In Britain, one of the earliest national poetry anthologies to appear was The British Muse (1738), compiled by William Oldys. Thomas Percy's influential Reliques of Ancient English Poetry (1765), was the first of the great ballad collections, responsible for the ballad revival in English poetry that became a significant part of the Romantic movement. William Enfield's The Speaker; Or, Miscellaneous Pieces was published in 1774 and was a mainstay of 18th Century schoolrooms. Important nineteenth century anthologies included Palgrave's Golden Treasury (1861), Edward Arber's Shakespeare Anthology (1899) and the first edition of Arthur Quiller Couch's Oxford Book of English Verse (1900).[6]

Traditional[edit]

In East Asian tradition, an anthology was a recognized form of compilation of a given poetic form. It was assumed that there was a cyclic development: any particular form, say the tanka in Japan, would be introduced at one point in history, be explored by masters during a subsequent time, and finally be subject to popularisation (and a certain dilution) when it achieved widespread recognition. In this model, which derives from Chinese tradition, the object of compiling an anthology was to preserve the best of a form, and cull the rest.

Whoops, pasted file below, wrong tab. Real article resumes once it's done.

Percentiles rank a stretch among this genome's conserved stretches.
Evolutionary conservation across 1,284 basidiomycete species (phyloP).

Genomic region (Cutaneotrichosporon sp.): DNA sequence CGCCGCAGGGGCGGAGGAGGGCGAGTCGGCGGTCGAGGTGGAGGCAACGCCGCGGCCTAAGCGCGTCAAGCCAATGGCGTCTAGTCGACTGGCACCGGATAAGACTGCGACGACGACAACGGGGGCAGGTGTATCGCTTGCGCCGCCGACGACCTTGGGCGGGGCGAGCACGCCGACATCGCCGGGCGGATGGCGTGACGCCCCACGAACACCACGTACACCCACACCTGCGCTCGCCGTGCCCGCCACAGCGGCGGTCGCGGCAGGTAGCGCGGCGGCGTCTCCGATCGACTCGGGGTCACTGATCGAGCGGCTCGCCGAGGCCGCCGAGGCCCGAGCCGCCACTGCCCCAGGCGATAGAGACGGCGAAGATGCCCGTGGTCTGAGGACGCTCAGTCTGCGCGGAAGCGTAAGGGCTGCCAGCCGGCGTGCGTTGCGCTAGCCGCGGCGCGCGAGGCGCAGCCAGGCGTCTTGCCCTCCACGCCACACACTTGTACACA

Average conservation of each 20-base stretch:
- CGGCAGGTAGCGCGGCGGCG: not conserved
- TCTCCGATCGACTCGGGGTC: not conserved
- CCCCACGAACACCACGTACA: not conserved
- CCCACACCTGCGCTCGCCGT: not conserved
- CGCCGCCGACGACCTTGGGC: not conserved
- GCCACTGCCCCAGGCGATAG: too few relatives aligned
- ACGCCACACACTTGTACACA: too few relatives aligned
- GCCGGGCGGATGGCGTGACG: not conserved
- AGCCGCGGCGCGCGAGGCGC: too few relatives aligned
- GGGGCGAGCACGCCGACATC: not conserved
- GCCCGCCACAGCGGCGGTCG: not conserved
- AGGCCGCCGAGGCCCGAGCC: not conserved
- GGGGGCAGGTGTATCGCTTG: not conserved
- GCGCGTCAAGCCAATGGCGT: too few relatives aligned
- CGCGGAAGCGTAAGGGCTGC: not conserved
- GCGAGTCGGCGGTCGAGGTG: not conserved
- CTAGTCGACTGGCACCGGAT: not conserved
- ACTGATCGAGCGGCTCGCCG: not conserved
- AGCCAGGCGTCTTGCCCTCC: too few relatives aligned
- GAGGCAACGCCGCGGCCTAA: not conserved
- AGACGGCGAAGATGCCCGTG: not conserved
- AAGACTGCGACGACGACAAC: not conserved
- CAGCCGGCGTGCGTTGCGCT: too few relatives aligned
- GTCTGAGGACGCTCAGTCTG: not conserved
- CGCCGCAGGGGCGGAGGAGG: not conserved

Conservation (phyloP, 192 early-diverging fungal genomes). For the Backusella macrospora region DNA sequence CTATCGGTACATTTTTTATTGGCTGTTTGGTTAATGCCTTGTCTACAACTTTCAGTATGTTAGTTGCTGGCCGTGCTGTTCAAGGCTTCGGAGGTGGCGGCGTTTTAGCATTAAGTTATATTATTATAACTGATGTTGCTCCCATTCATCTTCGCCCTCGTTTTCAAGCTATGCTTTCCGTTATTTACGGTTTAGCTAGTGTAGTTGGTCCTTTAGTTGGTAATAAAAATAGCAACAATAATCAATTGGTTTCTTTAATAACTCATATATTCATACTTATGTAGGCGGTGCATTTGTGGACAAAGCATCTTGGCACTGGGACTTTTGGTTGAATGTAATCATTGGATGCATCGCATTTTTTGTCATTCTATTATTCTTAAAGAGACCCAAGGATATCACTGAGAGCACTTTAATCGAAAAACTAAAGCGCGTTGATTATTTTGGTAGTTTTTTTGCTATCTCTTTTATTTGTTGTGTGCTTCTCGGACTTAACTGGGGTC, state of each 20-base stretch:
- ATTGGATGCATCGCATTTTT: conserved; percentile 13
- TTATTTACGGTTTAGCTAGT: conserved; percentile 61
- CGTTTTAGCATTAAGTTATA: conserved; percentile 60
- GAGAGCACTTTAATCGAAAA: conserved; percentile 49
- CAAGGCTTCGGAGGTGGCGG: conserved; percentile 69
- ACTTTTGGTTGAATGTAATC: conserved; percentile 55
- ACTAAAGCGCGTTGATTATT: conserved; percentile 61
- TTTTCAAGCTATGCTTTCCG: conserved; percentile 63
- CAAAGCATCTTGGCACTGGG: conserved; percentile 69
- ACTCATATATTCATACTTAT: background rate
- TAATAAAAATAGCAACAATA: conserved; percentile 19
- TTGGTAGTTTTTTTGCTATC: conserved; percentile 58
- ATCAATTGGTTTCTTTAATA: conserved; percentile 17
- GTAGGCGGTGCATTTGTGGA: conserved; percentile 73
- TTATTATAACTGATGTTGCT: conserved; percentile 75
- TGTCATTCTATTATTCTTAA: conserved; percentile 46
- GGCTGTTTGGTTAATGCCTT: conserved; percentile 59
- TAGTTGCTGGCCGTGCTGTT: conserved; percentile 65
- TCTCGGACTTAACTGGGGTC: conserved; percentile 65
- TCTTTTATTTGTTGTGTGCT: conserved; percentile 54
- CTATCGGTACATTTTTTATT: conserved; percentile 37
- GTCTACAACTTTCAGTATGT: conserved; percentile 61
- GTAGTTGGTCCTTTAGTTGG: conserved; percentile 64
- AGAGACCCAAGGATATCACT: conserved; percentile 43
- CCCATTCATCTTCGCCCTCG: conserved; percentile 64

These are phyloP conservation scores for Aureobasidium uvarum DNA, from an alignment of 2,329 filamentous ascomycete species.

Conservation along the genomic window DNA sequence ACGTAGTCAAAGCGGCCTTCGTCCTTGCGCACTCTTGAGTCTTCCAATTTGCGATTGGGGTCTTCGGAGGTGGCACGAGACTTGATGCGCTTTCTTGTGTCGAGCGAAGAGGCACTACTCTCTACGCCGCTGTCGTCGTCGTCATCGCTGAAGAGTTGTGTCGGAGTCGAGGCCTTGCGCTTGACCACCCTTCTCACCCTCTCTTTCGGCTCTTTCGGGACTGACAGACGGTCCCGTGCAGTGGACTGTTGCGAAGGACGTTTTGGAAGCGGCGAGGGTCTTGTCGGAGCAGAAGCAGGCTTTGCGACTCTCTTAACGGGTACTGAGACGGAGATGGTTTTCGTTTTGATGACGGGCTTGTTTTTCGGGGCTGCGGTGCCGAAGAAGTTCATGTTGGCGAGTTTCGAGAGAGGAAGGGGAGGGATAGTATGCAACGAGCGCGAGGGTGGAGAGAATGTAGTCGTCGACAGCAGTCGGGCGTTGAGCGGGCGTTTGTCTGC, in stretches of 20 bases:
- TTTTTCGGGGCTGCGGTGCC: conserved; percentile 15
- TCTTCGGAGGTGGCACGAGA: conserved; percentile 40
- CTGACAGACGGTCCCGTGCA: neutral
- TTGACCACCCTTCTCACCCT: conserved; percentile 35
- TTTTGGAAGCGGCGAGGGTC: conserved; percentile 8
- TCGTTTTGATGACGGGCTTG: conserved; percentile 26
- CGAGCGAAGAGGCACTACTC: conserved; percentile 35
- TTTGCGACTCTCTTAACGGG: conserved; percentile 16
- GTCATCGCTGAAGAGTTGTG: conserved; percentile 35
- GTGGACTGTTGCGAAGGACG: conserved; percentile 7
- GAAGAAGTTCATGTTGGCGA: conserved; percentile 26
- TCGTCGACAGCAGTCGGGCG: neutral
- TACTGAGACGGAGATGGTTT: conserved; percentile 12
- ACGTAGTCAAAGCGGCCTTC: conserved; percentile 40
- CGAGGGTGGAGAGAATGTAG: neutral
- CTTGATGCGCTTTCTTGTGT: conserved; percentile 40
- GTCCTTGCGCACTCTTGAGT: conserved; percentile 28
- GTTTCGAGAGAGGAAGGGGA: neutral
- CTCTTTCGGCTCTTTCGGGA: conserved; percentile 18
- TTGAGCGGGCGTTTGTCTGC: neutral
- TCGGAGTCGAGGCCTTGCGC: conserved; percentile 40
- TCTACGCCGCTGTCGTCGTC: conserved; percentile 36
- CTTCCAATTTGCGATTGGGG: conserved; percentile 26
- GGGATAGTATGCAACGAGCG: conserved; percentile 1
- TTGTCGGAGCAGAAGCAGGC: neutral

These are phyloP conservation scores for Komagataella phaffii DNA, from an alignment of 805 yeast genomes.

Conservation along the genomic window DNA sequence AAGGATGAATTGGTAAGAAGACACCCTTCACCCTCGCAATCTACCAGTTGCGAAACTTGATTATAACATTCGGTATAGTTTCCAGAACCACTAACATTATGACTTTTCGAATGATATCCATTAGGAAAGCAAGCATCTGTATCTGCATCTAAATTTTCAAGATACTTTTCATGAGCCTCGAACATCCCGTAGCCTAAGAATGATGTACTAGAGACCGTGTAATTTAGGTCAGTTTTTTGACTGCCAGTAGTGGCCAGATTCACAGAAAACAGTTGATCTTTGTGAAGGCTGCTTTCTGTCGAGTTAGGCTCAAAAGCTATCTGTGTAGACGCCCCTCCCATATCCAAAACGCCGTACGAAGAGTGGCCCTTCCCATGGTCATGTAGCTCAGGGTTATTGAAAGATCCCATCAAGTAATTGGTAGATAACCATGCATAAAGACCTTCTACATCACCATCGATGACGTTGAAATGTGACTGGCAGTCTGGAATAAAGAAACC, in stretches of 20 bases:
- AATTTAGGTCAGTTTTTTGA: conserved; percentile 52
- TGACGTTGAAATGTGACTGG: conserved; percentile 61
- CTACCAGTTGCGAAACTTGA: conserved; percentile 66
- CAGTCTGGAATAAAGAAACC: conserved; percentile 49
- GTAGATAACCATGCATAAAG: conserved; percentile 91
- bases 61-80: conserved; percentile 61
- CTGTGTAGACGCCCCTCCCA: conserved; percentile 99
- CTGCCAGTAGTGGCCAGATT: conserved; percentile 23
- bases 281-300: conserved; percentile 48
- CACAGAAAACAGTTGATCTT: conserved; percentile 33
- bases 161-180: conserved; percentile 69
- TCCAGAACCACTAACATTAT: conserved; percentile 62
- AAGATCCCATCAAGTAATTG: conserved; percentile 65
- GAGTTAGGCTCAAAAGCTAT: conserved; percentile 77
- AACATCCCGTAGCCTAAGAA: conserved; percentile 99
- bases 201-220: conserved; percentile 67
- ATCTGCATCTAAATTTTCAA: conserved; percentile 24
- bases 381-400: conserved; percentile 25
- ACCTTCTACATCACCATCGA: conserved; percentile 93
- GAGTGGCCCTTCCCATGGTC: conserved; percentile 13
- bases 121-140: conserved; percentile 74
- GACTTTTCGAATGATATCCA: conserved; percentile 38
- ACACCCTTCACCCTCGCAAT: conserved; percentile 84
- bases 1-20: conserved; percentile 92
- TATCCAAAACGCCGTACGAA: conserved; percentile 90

In Malaysia, an anthology (or antologi in Malay) is a collection of syair, sajak (or modern prose), proses, drama scripts, and pantuns. Notable anthologies that are used in secondary schools include Sehijau Warna Daun, Seuntai Kata Untuk Dirasa, Anak Bumi Tercinta, Anak Laut and Kerusi.[7]

Twentieth century[edit]

In the twentieth century, anthologies became an important part of poetry publishing for a number of reasons. For English poetry, the Georgian poetry series [8] was trend-setting; it showed the potential success of publishing an identifiable group of younger poets marked out as a 'generation'. It was followed by numerous collections from the 'stable' of some literary editor, or collated from a given publication, or labelled in some fashion as 'poems of the year'. Academic publishing also followed suit, with the continuing success of the Quiller-Couch Oxford Book of English Verse encouraging other collections not limited to modern poetry.[9] Not everyone approved. Robert Graves and Laura Riding published their Pamphlet Against Anthologies in 1928, arguing that they were based on commercial rather than artistic interests.[6]